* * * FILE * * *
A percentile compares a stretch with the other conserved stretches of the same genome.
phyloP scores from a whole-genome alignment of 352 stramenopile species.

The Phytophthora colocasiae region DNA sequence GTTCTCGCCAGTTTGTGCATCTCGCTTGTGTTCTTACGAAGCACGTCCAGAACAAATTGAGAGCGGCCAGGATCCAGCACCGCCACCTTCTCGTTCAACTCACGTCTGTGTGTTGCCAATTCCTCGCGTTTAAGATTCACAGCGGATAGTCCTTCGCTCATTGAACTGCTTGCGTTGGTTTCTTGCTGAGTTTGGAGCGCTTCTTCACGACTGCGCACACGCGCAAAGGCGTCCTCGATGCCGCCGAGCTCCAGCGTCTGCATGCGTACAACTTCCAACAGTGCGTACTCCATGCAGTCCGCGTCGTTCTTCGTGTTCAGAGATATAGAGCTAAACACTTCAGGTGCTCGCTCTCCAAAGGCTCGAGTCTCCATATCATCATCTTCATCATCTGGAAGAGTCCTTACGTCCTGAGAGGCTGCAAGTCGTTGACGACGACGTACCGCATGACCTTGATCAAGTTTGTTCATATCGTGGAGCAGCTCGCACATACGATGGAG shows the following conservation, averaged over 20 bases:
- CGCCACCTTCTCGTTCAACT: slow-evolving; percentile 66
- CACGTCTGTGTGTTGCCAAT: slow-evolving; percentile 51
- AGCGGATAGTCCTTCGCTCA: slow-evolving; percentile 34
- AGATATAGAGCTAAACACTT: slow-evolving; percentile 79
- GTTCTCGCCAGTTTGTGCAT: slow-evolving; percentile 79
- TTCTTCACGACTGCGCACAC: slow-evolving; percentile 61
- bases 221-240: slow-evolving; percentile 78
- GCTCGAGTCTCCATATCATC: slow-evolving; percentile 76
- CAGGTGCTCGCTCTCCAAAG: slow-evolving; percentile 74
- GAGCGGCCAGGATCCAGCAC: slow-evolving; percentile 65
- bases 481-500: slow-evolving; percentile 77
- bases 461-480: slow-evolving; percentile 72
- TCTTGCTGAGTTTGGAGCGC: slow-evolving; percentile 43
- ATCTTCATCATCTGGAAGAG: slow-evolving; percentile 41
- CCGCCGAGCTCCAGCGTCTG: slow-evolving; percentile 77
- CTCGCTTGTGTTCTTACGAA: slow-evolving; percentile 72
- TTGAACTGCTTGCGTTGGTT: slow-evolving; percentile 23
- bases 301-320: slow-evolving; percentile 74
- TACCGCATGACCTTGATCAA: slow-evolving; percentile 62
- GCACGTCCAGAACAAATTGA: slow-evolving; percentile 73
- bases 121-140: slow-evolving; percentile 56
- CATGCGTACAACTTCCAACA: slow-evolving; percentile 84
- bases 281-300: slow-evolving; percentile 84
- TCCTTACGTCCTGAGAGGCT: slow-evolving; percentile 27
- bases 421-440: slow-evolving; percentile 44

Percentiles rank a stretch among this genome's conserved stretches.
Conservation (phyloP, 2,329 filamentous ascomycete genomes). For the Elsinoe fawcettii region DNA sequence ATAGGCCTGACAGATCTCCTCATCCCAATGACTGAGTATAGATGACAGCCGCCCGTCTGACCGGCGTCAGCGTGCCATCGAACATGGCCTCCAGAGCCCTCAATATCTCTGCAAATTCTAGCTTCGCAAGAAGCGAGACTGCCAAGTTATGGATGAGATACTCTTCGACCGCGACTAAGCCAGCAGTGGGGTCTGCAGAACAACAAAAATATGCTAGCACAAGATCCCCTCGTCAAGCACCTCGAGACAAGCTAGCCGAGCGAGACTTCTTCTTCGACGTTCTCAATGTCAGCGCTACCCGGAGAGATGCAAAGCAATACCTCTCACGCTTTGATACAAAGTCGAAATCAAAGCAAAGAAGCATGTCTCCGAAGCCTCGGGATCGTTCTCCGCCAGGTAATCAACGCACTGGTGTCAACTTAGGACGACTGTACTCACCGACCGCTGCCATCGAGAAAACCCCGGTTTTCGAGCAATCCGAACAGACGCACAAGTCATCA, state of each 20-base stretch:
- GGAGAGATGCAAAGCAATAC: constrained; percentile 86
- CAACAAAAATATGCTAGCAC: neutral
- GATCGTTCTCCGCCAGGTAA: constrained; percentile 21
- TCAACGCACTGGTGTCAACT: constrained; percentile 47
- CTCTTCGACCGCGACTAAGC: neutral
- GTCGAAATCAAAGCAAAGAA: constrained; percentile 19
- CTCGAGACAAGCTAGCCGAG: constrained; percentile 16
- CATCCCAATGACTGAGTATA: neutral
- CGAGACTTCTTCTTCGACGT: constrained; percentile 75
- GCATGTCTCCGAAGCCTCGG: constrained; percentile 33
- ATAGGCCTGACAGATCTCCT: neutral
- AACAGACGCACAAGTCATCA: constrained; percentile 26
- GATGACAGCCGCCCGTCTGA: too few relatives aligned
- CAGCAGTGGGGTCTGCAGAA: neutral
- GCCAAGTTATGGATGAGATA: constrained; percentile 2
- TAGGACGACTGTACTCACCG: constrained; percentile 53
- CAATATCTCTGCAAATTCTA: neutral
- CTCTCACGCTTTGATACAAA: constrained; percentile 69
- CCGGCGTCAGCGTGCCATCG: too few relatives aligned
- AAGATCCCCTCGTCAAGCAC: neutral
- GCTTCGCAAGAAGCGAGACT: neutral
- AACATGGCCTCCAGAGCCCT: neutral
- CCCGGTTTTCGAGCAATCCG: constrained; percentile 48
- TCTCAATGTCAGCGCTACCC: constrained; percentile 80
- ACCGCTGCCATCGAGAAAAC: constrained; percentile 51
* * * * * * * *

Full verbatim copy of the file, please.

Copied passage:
A percentile compares a stretch with the other conserved stretches of the same genome.
phyloP scores from a whole-genome alignment of 352 stramenopile species.

The Phytophthora colocasiae region DNA sequence GTTCTCGCCAGTTTGTGCATCTCGCTTGTGTTCTTACGAAGCACGTCCAGAACAAATTGAGAGCGGCCAGGATCCAGCACCGCCACCTTCTCGTTCAACTCACGTCTGTGTGTTGCCAATTCCTCGCGTTTAAGATTCACAGCGGATAGTCCTTCGCTCATTGAACTGCTTGCGTTGGTTTCTTGCTGAGTTTGGAGCGCTTCTTCACGACTGCGCACACGCGCAAAGGCGTCCTCGATGCCGCCGAGCTCCAGCGTCTGCATGCGTACAACTTCCAACAGTGCGTACTCCATGCAGTCCGCGTCGTTCTTCGTGTTCAGAGATATAGAGCTAAACACTTCAGGTGCTCGCTCTCCAAAGGCTCGAGTCTCCATATCATCATCTTCATCATCTGGAAGAGTCCTTACGTCCTGAGAGGCTGCAAGTCGTTGACGACGACGTACCGCATGACCTTGATCAAGTTTGTTCATATCGTGGAGCAGCTCGCACATACGATGGAG shows the following conservation, averaged over 20 bases:
- CGCCACCTTCTCGTTCAACT: slow-evolving; percentile 66
- CACGTCTGTGTGTTGCCAAT: slow-evolving; percentile 51
- AGCGGATAGTCCTTCGCTCA: slow-evolving; percentile 34
- AGATATAGAGCTAAACACTT: slow-evolving; percentile 79
- GTTCTCGCCAGTTTGTGCAT: slow-evolving; percentile 79
- TTCTTCACGACTGCGCACAC: slow-evolving; percentile 61
- bases 221-240: slow-evolving; percentile 78
- GCTCGAGTCTCCATATCATC: slow-evolving; percentile 76
- CAGGTGCTCGCTCTCCAAAG: slow-evolving; percentile 74
- GAGCGGCCAGGATCCAGCAC: slow-evolving; percentile 65
- bases 481-500: slow-evolving; percentile 77
- bases 461-480: slow-evolving; percentile 72
- TCTTGCTGAGTTTGGAGCGC: slow-evolving; percentile 43
- ATCTTCATCATCTGGAAGAG: slow-evolving; percentile 41
- CCGCCGAGCTCCAGCGTCTG: slow-evolving; percentile 77
- CTCGCTTGTGTTCTTACGAA: slow-evolving; percentile 72
- TTGAACTGCTTGCGTTGGTT: slow-evolving; percentile 23
- bases 301-320: slow-evolving; percentile 74
- TACCGCATGACCTTGATCAA: slow-evolving; percentile 62
- GCACGTCCAGAACAAATTGA: slow-evolving; percentile 73
- bases 121-140: slow-evolving; percentile 56
- CATGCGTACAACTTCCAACA: slow-evolving; percentile 84
- bases 281-300: slow-evolving; percentile 84
- TCCTTACGTCCTGAGAGGCT: slow-evolving; percentile 27
- bases 421-440: slow-evolving; percentile 44

Percentiles rank a stretch among this genome's conserved stretches.
Conservation (phyloP, 2,329 filamentous ascomycete genomes). For the Elsinoe fawcettii region DNA sequence ATAGGCCTGACAGATCTCCTCATCCCAATGACTGAGTATAGATGACAGCCGCCCGTCTGACCGGCGTCAGCGTGCCATCGAACATGGCCTCCAGAGCCCTCAATATCTCTGCAAATTCTAGCTTCGCAAGAAGCGAGACTGCCAAGTTATGGATGAGATACTCTTCGACCGCGACTAAGCCAGCAGTGGGGTCTGCAGAACAACAAAAATATGCTAGCACAAGATCCCCTCGTCAAGCACCTCGAGACAAGCTAGCCGAGCGAGACTTCTTCTTCGACGTTCTCAATGTCAGCGCTACCCGGAGAGATGCAAAGCAATACCTCTCACGCTTTGATACAAAGTCGAAATCAAAGCAAAGAAGCATGTCTCCGAAGCCTCGGGATCGTTCTCCGCCAGGTAATCAACGCACTGGTGTCAACTTAGGACGACTGTACTCACCGACCGCTGCCATCGAGAAAACCCCGGTTTTCGAGCAATCCGAACAGACGCACAAGTCATCA, state of each 20-base stretch:
- GGAGAGATGCAAAGCAATAC: constrained; percentile 86
- CAACAAAAATATGCTAGCAC: neutral
- GATCGTTCTCCGCCAGGTAA: constrained; percentile 21
- TCAACGCACTGGTGTCAACT: constrained; percentile 47
- CTCTTCGACCGCGACTAAGC: neutral
- GTCGAAATCAAAGCAAAGAA: constrained; percentile 19
- CTCGAGACAAGCTAGCCGAG: constrained; percentile 16
- CATCCCAATGACTGAGTATA: neutral
- CGAGACTTCTTCTTCGACGT: constrained; percentile 75
- GCATGTCTCCGAAGCCTCGG: constrained; percentile 33
- ATAGGCCTGACAGATCTCCT: neutral
- AACAGACGCACAAGTCATCA: constrained; percentile 26
- GATGACAGCCGCCCGTCTGA: too few relatives aligned
- CAGCAGTGGGGTCTGCAGAA: neutral
- GCCAAGTTATGGATGAGATA: constrained; percentile 2
- TAGGACGACTGTACTCACCG: constrained; percentile 53
- CAATATCTCTGCAAATTCTA: neutral
- CTCTCACGCTTTGATACAAA: constrained; percentile 69
- CCGGCGTCAGCGTGCCATCG: too few relatives aligned
- AAGATCCCCTCGTCAAGCAC: neutral
- GCTTCGCAAGAAGCGAGACT: neutral
- AACATGGCCTCCAGAGCCCT: neutral
- CCCGGTTTTCGAGCAATCCG: constrained; percentile 48
- TCTCAATGTCAGCGCTACCC: constrained; percentile 80
- ACCGCTGCCATCGAGAAAAC: constrained; percentile 51